Shockwaves

Three keys for Wichita State baseball as the tournament begins

Wichita State second baseman Tanner Kirk is hitting .277 with five doubles in 14 MVC games.
Wichita State second baseman Tanner Kirk is hitting .277 with five doubles in 14 MVC games. The Wichita Eagle

1. Shockers hitters must be prepared to prop up the pitching staff.

In 2013, WSU lost its tournament opener and, after the initial screaming and disappointment, everybody realized it had enough pitching to recover. WSU won five straight games, shutting out Southern Illinois and Indiana State, and allowed 10 runs on its way to the tournament title.

This team can’t do that.

The Shockers need to stay in the winner’s bracket and until they get to six runs consider a lead precarious. While WSU pitching is improving, it will be a challenge to cover this week with quality arms unless things go almost perfectly. No Shockers starter has completed eight innings and only two (injured Willie Schwanke and Chase Williams) recorded an eighth-inning out.

Wednesday starter Isaac Anderson is capable of working deeper into the game. I expect Sam Hilliard to start Thursday, perhaps depending on the matchup, and he is capable. WSU will probably need one of those breakout performances to preserve a thin bullpen.

WSU hit .278 in MVC games, third in the conference. It hit 21 home runs, second behind Dallas Baptist, and its 23 steals rank first. The improvement of the bottom of the order in recent weeks makes it realistic for the Shockers to win some high-scoring games.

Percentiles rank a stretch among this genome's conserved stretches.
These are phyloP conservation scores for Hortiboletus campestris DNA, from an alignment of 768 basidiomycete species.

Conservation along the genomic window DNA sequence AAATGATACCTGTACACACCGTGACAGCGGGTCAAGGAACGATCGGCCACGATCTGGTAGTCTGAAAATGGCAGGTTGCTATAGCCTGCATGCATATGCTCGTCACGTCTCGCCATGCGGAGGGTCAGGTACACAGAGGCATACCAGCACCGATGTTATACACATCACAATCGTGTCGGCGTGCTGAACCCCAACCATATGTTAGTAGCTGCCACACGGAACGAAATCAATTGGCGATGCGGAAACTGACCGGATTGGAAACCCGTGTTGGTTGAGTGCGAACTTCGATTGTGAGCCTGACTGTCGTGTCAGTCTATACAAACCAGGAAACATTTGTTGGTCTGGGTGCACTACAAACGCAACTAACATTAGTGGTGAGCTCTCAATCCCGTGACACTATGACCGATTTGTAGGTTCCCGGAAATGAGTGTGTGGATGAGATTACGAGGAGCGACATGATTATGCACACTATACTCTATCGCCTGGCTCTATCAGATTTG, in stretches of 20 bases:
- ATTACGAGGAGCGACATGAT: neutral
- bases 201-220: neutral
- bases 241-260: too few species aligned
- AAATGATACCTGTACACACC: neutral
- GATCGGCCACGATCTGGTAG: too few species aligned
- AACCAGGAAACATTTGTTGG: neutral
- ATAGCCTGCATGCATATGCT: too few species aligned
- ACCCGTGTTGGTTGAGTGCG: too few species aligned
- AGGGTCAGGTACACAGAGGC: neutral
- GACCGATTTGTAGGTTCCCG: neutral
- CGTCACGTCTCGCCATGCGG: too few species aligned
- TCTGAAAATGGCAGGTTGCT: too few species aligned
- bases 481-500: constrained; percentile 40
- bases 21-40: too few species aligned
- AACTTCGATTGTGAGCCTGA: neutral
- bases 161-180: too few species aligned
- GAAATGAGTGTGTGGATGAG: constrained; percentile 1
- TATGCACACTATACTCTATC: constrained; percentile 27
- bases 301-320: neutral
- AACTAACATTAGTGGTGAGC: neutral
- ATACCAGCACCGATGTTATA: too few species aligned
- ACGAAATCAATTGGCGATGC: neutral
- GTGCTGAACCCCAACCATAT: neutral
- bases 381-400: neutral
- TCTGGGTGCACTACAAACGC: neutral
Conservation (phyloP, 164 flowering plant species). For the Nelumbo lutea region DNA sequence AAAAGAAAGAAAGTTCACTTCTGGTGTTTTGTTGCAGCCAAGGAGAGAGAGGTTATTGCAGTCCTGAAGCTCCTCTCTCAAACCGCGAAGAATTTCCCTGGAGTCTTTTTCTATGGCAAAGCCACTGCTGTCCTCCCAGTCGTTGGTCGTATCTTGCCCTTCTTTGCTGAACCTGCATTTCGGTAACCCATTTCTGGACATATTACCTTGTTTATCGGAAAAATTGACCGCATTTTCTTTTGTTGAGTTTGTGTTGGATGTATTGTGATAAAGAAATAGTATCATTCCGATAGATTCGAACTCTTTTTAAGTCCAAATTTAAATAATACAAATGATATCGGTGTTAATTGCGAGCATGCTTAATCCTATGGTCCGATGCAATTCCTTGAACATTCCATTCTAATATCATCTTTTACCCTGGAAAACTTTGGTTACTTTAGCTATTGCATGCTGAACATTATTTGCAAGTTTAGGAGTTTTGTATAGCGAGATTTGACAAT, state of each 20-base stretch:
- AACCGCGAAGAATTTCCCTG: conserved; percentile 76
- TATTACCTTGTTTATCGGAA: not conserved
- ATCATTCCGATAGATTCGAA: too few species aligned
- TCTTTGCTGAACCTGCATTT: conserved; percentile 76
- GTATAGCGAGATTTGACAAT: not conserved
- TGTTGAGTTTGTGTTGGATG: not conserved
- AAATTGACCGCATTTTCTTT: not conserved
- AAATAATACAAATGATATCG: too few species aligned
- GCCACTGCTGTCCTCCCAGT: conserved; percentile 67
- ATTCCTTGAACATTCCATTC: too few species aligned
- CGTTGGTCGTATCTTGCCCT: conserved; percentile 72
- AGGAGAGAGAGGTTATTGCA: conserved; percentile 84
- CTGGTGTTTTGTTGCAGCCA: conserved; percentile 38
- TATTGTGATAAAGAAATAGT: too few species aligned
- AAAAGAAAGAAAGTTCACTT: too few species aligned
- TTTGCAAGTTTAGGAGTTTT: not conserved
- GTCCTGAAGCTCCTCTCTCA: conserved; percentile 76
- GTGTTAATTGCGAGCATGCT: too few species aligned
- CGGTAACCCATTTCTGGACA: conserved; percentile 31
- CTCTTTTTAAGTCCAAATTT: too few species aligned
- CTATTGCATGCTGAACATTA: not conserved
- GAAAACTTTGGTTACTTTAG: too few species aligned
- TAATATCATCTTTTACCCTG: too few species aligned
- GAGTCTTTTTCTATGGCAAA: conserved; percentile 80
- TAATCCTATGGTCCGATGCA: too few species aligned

2. Keep playing defense.

In the past 20 games, the Shockers have three two-error games and eight without an error. That is an improved rate over the first two-thirds of the season and likely due to improvement by freshman shortstop Trey Vickers and the return of second baseman Tanner Kirk from injury.

WSU turned 23 double plays in its first 35 games. In the past 20, it turned 15.

WSU can’t afford much more than one error a game.

3. Win back some fans.

WSU baseball lost some of its fun since 2009 as the wins slowly leaked away. Weather is always a factor and it doesn’t help that Eck Stadium’s best seats are in the shade when it’s cool during much of the season.

Fans love brackets, however, and WSU can bring some reluctant fans back with a good week. Tournament momentum builds each day and people will notice if the Shockers string together wins.

Crowds matter to coach Todd Butler, who was spoiled with great atmosphere during his seasons at Arkansas. He frequently mentions attendance and would love to see big crowds this week. While the weather may not cooperate, three or four days of good baseball could spark some passion and help sell tickets for 2016.

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